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Why aren't men going back to school?

The New York Times has an interesting story this morning about how women are using the recession* to leave work, go back to school, and bulk up their credentials for the job market. Men, on the other hand, are working lousy jobs. (Probably, the story suggests, because men still feel a need to be familial breadwinners in ways that women don't.) Once the recession lifts, though, the newly educated women are going to have an advantage over their grind-it-out male counterparts for new jobs.

When I lost my job, nearly two years ago, I thought ever-so-briefly about going back to school. Time off from career seemed attractive, as did the opportunity to formally upgrade my skills. It was a short consideration, though. I was stopped by two thoughts:

• Debt. Going to school would've cost a lot of money I didn't have. I couldn't see adding graduate-level debt to my financial burdens unless there was a likelihood of employment—improved employment, financially—on the other side of that degree.

• And I couldn't necessarily see that. A master's degree in journalism (for example) would've been useless—those degrees are mostly for people who spent their undergrad years majoring in philosophy, and who wanted to pick up some useful skills for the job market after all. Besides, job opportunities in the field aren't exactly expanding: I felt—and feel—my resumé is strong enough that I don't need to add an academic degree to bulk it up.

Anything else I would've felt suited for or interested in—English, American Studies, political science—all seemed to be on a path to academia. A doctorate would've been required. Assuming I even had the patience and time for that kind of work, the sad truth is that finding a job in academia after earning a doctorate is still terrifically difficult: It's like being drafted by the NBA after playing college ball—you can be very, very good at something and still not be good enough to make the pros.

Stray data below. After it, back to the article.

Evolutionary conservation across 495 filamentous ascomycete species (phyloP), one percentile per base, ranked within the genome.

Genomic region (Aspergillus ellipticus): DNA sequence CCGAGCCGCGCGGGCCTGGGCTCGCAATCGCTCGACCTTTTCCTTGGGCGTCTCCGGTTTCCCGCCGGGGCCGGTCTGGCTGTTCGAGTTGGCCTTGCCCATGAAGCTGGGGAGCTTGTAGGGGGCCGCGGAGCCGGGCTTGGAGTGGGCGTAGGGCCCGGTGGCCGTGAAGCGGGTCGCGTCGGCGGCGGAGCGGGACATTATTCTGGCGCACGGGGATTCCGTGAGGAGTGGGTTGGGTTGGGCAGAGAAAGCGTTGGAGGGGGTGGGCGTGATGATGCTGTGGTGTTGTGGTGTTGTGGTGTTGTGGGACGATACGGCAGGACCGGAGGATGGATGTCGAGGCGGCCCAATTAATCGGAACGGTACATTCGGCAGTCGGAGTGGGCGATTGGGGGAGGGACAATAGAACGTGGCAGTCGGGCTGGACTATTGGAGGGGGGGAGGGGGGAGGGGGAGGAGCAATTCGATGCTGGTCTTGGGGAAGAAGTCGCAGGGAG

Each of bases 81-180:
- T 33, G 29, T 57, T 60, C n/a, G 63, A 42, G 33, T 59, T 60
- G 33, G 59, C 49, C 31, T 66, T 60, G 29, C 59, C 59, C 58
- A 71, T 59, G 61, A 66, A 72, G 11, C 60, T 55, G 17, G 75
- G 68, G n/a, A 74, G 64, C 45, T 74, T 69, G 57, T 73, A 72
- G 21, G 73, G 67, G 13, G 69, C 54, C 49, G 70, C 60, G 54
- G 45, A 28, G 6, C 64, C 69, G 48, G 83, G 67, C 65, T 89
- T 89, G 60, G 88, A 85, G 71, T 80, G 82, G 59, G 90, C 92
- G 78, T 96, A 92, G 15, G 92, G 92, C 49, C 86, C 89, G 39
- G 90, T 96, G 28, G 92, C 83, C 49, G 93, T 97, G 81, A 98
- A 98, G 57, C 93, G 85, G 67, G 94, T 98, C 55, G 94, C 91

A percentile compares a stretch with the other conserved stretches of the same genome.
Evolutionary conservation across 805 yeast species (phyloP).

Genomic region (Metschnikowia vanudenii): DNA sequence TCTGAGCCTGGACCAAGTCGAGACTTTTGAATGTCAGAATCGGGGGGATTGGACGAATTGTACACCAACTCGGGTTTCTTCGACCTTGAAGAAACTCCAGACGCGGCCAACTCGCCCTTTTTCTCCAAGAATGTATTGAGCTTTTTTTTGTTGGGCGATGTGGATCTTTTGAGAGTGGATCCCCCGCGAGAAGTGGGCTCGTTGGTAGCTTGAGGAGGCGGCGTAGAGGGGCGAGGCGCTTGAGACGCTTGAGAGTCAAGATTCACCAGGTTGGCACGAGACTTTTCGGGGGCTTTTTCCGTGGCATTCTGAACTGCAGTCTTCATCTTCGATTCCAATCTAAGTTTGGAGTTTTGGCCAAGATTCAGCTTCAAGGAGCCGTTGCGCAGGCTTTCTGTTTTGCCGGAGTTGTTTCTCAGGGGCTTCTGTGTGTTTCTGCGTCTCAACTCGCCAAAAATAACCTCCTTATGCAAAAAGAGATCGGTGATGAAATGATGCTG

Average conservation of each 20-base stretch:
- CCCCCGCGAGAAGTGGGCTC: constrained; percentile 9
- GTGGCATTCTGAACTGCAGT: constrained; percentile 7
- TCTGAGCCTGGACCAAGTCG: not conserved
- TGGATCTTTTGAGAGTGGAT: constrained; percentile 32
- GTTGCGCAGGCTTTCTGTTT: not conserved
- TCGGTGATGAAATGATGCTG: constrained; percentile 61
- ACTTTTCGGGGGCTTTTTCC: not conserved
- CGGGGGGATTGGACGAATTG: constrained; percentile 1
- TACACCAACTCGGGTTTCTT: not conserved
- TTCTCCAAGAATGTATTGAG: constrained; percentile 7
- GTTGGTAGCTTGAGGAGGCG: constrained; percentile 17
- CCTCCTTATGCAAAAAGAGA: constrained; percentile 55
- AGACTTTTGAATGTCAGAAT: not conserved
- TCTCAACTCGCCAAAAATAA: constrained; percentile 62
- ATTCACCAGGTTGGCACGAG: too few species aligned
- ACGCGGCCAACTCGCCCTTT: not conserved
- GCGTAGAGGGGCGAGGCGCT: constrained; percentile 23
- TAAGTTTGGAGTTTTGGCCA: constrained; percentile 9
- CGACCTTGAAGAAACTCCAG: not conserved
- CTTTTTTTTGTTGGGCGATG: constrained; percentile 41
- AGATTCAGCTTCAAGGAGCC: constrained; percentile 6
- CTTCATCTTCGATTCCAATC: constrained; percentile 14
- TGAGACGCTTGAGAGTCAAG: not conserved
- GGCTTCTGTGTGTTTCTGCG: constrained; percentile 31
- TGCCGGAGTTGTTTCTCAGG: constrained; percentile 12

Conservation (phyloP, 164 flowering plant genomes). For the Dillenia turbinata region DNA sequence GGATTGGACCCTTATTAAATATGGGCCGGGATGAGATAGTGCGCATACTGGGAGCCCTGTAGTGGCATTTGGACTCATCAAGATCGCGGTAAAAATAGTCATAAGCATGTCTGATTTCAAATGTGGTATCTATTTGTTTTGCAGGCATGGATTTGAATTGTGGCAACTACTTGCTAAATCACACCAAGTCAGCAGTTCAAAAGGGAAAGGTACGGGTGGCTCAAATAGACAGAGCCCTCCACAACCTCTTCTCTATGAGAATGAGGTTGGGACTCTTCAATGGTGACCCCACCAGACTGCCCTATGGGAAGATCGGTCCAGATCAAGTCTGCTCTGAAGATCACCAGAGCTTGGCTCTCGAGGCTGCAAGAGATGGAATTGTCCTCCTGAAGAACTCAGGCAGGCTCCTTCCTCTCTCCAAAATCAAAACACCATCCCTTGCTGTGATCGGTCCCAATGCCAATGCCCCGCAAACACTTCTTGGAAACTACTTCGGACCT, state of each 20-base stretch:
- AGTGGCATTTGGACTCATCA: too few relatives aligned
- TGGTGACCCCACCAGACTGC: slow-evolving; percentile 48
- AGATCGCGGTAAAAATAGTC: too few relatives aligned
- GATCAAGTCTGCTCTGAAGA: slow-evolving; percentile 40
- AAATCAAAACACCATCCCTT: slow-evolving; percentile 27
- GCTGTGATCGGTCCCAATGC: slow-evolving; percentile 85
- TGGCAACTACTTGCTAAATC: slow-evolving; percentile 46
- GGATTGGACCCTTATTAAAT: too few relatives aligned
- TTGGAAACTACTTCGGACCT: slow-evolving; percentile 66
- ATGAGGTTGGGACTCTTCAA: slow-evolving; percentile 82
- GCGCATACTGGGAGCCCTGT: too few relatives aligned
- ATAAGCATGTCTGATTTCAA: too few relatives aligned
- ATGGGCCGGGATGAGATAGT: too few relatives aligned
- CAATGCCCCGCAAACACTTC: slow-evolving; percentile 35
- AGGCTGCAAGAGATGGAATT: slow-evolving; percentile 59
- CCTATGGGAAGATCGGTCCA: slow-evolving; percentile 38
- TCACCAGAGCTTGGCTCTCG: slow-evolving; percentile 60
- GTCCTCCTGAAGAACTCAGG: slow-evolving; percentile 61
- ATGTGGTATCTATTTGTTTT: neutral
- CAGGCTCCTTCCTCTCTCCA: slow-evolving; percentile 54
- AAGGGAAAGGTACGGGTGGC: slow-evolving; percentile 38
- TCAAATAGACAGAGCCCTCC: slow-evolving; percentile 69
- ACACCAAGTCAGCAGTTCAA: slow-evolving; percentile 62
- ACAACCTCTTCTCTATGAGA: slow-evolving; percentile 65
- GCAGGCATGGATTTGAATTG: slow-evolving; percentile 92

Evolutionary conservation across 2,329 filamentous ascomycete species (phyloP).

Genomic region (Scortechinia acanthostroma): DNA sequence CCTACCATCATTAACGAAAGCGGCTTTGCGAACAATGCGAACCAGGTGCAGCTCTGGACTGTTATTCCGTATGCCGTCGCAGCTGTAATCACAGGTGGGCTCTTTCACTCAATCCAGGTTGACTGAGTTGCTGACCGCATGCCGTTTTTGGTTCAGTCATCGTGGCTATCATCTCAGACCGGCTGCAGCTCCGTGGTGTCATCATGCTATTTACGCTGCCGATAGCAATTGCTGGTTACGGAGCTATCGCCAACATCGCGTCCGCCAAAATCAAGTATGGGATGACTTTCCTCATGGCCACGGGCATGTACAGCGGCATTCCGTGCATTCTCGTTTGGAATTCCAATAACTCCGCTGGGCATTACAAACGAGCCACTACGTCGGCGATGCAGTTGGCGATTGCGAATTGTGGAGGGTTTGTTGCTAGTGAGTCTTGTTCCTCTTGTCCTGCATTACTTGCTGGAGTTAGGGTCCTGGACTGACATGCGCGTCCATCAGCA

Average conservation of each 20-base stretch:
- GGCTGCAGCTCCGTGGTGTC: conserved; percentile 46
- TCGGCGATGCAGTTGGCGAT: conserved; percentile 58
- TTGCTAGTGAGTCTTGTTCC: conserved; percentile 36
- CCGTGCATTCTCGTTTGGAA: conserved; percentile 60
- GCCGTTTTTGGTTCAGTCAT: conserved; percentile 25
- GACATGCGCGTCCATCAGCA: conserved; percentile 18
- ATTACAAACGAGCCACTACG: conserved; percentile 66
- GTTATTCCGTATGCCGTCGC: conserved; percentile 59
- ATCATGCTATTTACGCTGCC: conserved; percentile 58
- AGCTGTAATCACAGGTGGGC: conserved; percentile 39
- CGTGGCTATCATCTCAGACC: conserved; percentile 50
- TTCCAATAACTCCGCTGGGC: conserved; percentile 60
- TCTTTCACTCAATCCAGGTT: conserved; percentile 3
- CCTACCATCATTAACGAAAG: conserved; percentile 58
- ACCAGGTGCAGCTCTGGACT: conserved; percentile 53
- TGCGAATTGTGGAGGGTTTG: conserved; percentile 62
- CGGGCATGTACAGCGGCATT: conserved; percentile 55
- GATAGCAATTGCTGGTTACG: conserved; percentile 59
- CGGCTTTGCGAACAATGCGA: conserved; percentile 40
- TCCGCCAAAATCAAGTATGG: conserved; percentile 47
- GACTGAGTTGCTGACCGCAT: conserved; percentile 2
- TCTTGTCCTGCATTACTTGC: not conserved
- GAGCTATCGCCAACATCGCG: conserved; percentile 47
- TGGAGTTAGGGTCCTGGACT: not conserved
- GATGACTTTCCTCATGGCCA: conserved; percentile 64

The Times gets at this glancingly, in the last couple of paragraphs of the piece:
Those attending more expensive private schools, like Ms. Baker, will have an even tougher time guaranteeing that their educational investment pays off. Including the loans that financed her undergraduate education at Wartburg College in Waverly, Iowa, she will complete her master’s program next year owing about $200,000 in debt.

“I have to have faith that I will eventually get a good job that pays enough to pay my living expenses and pay back my loans,” she said, “and hopefully make me happy in the process.”
I didn't have that faith. That made graduate school a losing proposition.

* I know: Technically the recession is over. It doesn't feel like it.


Notorious Ph.D. said…
I think you're right that an academic career track is a losing proposition these days, and getting losinger every year (And this from someone who was lucky enough to land one of those coveted jobs).

I could totally see you doing an American Studies or U.S. history M.A. as a path to some awesome long-form authorship.

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